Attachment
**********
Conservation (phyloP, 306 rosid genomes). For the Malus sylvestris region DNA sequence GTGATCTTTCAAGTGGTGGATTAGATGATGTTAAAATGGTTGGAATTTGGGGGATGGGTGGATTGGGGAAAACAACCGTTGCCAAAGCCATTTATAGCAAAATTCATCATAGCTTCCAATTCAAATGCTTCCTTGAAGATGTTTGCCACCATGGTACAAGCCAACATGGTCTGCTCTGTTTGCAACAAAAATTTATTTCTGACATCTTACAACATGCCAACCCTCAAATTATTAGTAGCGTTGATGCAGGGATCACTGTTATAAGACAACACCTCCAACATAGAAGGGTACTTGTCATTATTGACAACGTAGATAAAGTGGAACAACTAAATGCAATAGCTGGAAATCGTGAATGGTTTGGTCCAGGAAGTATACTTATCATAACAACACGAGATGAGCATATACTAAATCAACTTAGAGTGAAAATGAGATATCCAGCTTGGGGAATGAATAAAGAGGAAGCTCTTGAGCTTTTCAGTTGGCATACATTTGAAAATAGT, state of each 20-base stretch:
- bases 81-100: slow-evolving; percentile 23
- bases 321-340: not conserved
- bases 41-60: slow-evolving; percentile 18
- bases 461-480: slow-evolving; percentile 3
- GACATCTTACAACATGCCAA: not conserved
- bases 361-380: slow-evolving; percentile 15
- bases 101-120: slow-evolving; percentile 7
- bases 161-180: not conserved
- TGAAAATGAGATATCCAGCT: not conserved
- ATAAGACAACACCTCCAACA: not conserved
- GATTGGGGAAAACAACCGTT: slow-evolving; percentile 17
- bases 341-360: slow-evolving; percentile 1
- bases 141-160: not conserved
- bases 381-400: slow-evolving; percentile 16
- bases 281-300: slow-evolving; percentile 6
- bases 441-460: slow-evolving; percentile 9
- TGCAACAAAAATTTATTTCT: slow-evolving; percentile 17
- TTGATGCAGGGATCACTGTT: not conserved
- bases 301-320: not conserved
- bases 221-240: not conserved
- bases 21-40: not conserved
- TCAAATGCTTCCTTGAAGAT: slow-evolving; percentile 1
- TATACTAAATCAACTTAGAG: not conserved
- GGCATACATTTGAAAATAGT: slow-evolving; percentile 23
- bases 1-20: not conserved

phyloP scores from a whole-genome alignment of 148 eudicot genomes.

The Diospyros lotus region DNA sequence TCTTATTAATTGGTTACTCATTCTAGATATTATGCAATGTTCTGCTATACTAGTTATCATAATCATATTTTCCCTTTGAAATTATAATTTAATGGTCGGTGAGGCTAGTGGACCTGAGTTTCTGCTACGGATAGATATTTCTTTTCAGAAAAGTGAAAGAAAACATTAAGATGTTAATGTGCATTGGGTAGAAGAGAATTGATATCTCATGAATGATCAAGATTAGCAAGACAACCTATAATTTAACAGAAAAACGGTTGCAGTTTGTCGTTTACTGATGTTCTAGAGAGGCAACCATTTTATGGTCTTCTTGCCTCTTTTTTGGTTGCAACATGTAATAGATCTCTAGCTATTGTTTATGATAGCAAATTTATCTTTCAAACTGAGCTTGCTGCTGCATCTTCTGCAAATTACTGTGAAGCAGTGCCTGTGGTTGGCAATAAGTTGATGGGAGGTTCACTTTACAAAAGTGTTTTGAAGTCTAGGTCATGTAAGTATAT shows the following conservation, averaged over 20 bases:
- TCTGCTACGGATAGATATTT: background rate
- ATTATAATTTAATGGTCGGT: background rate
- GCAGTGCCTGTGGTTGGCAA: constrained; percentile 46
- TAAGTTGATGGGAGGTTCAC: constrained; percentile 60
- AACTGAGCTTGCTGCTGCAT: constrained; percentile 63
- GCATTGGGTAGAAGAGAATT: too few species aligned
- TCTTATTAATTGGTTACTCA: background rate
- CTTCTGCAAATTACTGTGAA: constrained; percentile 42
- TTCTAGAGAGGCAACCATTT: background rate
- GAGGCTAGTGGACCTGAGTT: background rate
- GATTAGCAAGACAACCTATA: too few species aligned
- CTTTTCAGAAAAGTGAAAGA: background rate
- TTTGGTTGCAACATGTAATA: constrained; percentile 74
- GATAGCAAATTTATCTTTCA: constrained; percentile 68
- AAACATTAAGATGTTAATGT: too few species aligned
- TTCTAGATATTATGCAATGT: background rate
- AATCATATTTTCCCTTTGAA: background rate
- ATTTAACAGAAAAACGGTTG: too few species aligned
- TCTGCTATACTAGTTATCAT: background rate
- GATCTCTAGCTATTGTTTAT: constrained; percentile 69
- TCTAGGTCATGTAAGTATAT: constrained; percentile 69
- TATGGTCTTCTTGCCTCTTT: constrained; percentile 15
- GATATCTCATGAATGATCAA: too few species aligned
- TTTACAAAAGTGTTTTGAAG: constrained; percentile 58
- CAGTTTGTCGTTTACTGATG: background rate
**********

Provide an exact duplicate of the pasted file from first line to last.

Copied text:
Conservation (phyloP, 306 rosid genomes). For the Malus sylvestris region DNA sequence GTGATCTTTCAAGTGGTGGATTAGATGATGTTAAAATGGTTGGAATTTGGGGGATGGGTGGATTGGGGAAAACAACCGTTGCCAAAGCCATTTATAGCAAAATTCATCATAGCTTCCAATTCAAATGCTTCCTTGAAGATGTTTGCCACCATGGTACAAGCCAACATGGTCTGCTCTGTTTGCAACAAAAATTTATTTCTGACATCTTACAACATGCCAACCCTCAAATTATTAGTAGCGTTGATGCAGGGATCACTGTTATAAGACAACACCTCCAACATAGAAGGGTACTTGTCATTATTGACAACGTAGATAAAGTGGAACAACTAAATGCAATAGCTGGAAATCGTGAATGGTTTGGTCCAGGAAGTATACTTATCATAACAACACGAGATGAGCATATACTAAATCAACTTAGAGTGAAAATGAGATATCCAGCTTGGGGAATGAATAAAGAGGAAGCTCTTGAGCTTTTCAGTTGGCATACATTTGAAAATAGT, state of each 20-base stretch:
- bases 81-100: slow-evolving; percentile 23
- bases 321-340: not conserved
- bases 41-60: slow-evolving; percentile 18
- bases 461-480: slow-evolving; percentile 3
- GACATCTTACAACATGCCAA: not conserved
- bases 361-380: slow-evolving; percentile 15
- bases 101-120: slow-evolving; percentile 7
- bases 161-180: not conserved
- TGAAAATGAGATATCCAGCT: not conserved
- ATAAGACAACACCTCCAACA: not conserved
- GATTGGGGAAAACAACCGTT: slow-evolving; percentile 17
- bases 341-360: slow-evolving; percentile 1
- bases 141-160: not conserved
- bases 381-400: slow-evolving; percentile 16
- bases 281-300: slow-evolving; percentile 6
- bases 441-460: slow-evolving; percentile 9
- TGCAACAAAAATTTATTTCT: slow-evolving; percentile 17
- TTGATGCAGGGATCACTGTT: not conserved
- bases 301-320: not conserved
- bases 221-240: not conserved
- bases 21-40: not conserved
- TCAAATGCTTCCTTGAAGAT: slow-evolving; percentile 1
- TATACTAAATCAACTTAGAG: not conserved
- GGCATACATTTGAAAATAGT: slow-evolving; percentile 23
- bases 1-20: not conserved

phyloP scores from a whole-genome alignment of 148 eudicot genomes.

The Diospyros lotus region DNA sequence TCTTATTAATTGGTTACTCATTCTAGATATTATGCAATGTTCTGCTATACTAGTTATCATAATCATATTTTCCCTTTGAAATTATAATTTAATGGTCGGTGAGGCTAGTGGACCTGAGTTTCTGCTACGGATAGATATTTCTTTTCAGAAAAGTGAAAGAAAACATTAAGATGTTAATGTGCATTGGGTAGAAGAGAATTGATATCTCATGAATGATCAAGATTAGCAAGACAACCTATAATTTAACAGAAAAACGGTTGCAGTTTGTCGTTTACTGATGTTCTAGAGAGGCAACCATTTTATGGTCTTCTTGCCTCTTTTTTGGTTGCAACATGTAATAGATCTCTAGCTATTGTTTATGATAGCAAATTTATCTTTCAAACTGAGCTTGCTGCTGCATCTTCTGCAAATTACTGTGAAGCAGTGCCTGTGGTTGGCAATAAGTTGATGGGAGGTTCACTTTACAAAAGTGTTTTGAAGTCTAGGTCATGTAAGTATAT shows the following conservation, averaged over 20 bases:
- TCTGCTACGGATAGATATTT: background rate
- ATTATAATTTAATGGTCGGT: background rate
- GCAGTGCCTGTGGTTGGCAA: constrained; percentile 46
- TAAGTTGATGGGAGGTTCAC: constrained; percentile 60
- AACTGAGCTTGCTGCTGCAT: constrained; percentile 63
- GCATTGGGTAGAAGAGAATT: too few species aligned
- TCTTATTAATTGGTTACTCA: background rate
- CTTCTGCAAATTACTGTGAA: constrained; percentile 42
- TTCTAGAGAGGCAACCATTT: background rate
- GAGGCTAGTGGACCTGAGTT: background rate
- GATTAGCAAGACAACCTATA: too few species aligned
- CTTTTCAGAAAAGTGAAAGA: background rate
- TTTGGTTGCAACATGTAATA: constrained; percentile 74
- GATAGCAAATTTATCTTTCA: constrained; percentile 68
- AAACATTAAGATGTTAATGT: too few species aligned
- TTCTAGATATTATGCAATGT: background rate
- AATCATATTTTCCCTTTGAA: background rate
- ATTTAACAGAAAAACGGTTG: too few species aligned
- TCTGCTATACTAGTTATCAT: background rate
- GATCTCTAGCTATTGTTTAT: constrained; percentile 69
- TCTAGGTCATGTAAGTATAT: constrained; percentile 69
- TATGGTCTTCTTGCCTCTTT: constrained; percentile 15
- GATATCTCATGAATGATCAA: too few species aligned
- TTTACAAAAGTGTTTTGAAG: constrained; percentile 58
- CAGTTTGTCGTTTACTGATG: background rate